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Legio Cybernetica

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Symbol of the Legio Cybernetica

The Legio Cybernetica is the robotics branch of the Adeptus Mechanicus. It is one of the oldest branches, with records stretching back to the very first days of the Imperium, and presumably before then.[1] One of the most feared and powerful military arms of the Adeptus Mechanicus, the Legio Cybernetica carries the burden and dread responsibility of the use of Battle-automata in warfare as well as the development and maintenance of these terrifying machines.

Legio Cybernetica War Robot[6a]


The Legio Cybernetica can trace its origins to when early technosavants experimented with artificial life. Ever curious, those early pioneers not only constructed vast hosts of automatons but also gave their creations the gift of independent thought. That decision was to cost them dearly, and the rest of Humanity with it.[8a]

In the aftermath of the destruction, the infant Adeptus Mechanicus subsequently followed a sacred charge known as the Crimson Accords of Mars, the cornerstone of doctrinal law created during the foundation of the Mechanicum during the Age of Strife. The Accords forever forbade the creation of the abominable and soulless intelligences known as the Silica Animus and pronounced a death sentence on any Silica Animus who remained and any in the Mechanicum who tried to create them. These accords however allowed the survival and creation of 'lesser and righteous works' of synthetic life deemed sacred. The Battle Automata of the Legio Cybernetica were among these chosen.[7]

The Legio Cybernetica was assimilated into the armed forces of the Imperium in the aftermath of the Treaty of Olympus which bound together the domain of the Emperor and Mars. A great many Cohorts were transferred from duties defending Forge Worlds to serve in the frontlines of the Great Crusade.[7] During the Crusade, members of this division served the Emperor, with the likes of Gergerra Rei leading two full cohorts of combat mechanoids fighting many battles alongside Warmaster Horus and his Luna Wolves.[3a] Members of the Legion became corrupted by Horus after he fell to Chaos and many of their units supported his ideal of an Imperium of Chaos. Some of the Magos who sided with Horus hoped to abandon the Crimson Accords and saw the Warmaster as a chance to pursue long forbidden A.I. development.[7] Following the outbreak of the Horus Heresy on Isstvan V, the bases of the corrupt Legio Cybernetica on Mars were immediately assaulted by loyalists.[4]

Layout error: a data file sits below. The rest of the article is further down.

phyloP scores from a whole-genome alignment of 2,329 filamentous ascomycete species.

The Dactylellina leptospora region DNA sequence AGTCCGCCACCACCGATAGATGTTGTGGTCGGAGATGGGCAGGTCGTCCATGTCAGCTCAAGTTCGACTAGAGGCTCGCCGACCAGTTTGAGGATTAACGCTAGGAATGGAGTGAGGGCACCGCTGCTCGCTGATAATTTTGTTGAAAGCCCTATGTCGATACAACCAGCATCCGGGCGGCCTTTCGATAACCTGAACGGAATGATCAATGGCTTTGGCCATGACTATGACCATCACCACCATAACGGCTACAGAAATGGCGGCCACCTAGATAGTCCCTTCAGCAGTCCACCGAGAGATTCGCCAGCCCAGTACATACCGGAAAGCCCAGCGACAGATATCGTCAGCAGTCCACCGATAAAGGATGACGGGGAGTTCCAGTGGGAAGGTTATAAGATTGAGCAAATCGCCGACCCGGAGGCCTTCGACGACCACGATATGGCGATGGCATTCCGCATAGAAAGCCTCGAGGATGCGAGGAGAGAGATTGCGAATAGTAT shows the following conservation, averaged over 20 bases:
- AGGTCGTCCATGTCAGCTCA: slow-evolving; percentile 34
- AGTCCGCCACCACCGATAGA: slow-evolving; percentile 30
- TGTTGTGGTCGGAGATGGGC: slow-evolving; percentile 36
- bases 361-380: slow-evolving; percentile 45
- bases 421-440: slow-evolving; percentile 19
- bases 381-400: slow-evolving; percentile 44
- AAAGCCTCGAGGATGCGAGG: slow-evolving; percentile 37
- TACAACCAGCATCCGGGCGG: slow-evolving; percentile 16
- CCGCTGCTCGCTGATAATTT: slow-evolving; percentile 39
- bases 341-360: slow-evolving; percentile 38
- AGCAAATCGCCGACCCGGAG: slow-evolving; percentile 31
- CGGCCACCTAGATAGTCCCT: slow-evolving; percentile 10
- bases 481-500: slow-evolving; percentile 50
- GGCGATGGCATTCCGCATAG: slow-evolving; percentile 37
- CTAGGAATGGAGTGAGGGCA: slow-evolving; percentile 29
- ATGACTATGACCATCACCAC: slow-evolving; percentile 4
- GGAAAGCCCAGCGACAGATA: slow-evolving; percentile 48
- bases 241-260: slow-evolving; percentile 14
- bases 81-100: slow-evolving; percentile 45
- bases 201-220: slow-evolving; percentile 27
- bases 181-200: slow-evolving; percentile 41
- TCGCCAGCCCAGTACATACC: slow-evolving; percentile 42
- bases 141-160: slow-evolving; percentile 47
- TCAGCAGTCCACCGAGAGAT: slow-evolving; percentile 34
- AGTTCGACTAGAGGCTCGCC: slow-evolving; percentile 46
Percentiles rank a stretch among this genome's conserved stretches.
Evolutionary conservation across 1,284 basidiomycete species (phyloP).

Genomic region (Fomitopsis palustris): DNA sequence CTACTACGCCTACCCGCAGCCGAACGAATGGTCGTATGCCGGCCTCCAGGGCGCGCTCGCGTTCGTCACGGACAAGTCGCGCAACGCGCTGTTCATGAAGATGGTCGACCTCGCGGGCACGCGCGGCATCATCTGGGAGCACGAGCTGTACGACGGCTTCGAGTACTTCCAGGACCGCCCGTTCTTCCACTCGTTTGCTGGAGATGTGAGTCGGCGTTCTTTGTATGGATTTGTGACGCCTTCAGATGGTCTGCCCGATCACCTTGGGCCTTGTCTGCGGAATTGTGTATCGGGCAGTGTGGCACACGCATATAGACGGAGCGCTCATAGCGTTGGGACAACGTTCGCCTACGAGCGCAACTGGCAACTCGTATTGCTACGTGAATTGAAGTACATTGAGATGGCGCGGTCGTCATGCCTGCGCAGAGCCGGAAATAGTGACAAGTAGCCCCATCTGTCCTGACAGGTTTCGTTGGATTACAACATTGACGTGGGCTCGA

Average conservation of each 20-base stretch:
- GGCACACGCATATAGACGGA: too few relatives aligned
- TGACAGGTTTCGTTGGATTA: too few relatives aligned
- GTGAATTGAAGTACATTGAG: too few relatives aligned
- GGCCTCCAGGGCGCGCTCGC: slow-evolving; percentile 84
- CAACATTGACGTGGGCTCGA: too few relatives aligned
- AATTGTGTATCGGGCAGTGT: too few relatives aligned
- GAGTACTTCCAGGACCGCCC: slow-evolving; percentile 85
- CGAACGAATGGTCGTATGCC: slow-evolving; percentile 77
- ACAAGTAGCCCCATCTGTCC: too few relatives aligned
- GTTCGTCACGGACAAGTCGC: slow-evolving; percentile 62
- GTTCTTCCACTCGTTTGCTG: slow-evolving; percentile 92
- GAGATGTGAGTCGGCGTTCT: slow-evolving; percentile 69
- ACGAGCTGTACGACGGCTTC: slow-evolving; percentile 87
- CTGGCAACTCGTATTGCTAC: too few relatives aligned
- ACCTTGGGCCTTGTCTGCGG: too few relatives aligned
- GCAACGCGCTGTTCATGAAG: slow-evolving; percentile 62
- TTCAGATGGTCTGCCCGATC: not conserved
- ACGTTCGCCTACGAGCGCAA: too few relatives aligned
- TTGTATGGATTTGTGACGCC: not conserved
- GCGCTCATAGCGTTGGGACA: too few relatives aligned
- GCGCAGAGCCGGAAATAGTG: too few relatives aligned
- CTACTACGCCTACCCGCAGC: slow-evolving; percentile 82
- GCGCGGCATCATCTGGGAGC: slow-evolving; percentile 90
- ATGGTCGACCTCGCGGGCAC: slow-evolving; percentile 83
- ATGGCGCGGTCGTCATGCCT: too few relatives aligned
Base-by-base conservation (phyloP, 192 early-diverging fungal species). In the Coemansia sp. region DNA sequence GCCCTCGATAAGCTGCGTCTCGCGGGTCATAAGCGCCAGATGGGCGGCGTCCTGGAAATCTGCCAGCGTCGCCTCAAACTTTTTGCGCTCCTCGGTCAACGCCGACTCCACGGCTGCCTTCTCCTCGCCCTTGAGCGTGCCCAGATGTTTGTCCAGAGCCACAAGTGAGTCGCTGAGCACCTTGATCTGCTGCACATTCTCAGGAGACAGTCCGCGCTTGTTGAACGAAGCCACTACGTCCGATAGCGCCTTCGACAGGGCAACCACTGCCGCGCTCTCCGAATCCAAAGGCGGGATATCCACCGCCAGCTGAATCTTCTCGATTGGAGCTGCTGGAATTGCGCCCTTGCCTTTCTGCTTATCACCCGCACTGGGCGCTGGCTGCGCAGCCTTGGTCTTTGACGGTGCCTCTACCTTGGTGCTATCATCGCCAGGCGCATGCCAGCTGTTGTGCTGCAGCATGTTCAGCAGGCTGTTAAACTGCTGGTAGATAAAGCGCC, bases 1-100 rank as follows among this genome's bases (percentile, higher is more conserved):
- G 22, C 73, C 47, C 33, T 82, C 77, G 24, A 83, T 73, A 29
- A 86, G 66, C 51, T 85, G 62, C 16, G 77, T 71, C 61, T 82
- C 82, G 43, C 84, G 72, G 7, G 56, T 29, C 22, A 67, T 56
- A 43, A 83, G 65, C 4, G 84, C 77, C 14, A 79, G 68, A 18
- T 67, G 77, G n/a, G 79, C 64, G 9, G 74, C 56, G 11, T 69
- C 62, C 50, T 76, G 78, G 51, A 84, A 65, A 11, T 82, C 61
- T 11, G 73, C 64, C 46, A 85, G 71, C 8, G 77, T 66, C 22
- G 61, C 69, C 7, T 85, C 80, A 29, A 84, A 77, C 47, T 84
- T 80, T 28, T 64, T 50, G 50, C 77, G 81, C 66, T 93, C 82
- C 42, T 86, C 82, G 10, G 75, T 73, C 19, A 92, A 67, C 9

Perhaps one of the most famous robot-vs-robot actions during the Heresy took place in the Eastern Industrial Sector of Myrdinn City during the Scouring of Entessian, when a small but well-programmed force of Traitor robots held off a small force of Firebrand Titans supported by dreadnoughts and robots for almost an hour, causing considerable disruption to the planned flanking sweep.

Following the defeat of the Heresy and the banishment of the Traitor Legions, the dishonored Legio cohorts also fled into the Eye of Terror, where they remain to this day. Since the defeat of Horus, the Legio Cybernetica has pledged itself anew to the Imperium. Its members now take binding oaths of loyalty more terrible than any Marine Chapter oaths.[1]

As a way to avoid further rebellions, since the Heresy the Legio Cybernetica’s robots have been controlled completely by their masters – not by the bio-plastic cerebra and nerve-like tendril webs of Mechanicum constructs, but by sanctified doctrina wafers. No bigger than the cards of the Emperor’s Tarot, these slivers of wetware are entrusted to the Cybernetica Datasmiths that accompany the robot maniples to war. Inserted into the dataslot hidden behind each robot’s chestplate, the wafer’s command protocol will dictate every iota of the host’s behaviour.[8]